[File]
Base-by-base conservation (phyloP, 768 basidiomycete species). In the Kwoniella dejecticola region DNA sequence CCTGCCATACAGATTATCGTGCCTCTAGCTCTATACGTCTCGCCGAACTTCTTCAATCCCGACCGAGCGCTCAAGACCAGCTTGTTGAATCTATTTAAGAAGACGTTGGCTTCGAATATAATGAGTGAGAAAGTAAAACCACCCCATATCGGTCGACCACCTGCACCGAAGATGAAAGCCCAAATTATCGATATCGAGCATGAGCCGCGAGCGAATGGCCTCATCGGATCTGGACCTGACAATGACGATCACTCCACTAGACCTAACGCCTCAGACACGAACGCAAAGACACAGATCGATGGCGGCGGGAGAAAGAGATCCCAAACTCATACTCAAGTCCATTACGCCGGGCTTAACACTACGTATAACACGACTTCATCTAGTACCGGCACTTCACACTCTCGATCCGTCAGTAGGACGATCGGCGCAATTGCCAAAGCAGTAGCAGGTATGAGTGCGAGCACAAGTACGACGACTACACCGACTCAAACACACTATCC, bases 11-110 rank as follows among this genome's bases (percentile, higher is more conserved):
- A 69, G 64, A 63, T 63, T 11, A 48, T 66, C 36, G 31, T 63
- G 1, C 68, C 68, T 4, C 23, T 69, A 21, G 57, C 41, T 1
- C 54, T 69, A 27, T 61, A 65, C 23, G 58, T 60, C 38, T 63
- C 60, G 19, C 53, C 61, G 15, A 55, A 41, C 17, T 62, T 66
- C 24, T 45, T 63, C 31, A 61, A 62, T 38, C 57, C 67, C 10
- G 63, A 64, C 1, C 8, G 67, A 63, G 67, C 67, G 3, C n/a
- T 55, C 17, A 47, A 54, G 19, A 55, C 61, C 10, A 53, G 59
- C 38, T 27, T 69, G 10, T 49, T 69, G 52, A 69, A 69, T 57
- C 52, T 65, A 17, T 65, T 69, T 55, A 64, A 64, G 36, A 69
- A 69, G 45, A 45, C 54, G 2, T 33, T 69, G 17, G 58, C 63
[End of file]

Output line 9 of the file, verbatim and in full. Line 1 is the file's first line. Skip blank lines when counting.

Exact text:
- C 38, T 27, T 69, G 10, T 49, T 69, G 52, A 69, A 69, T 57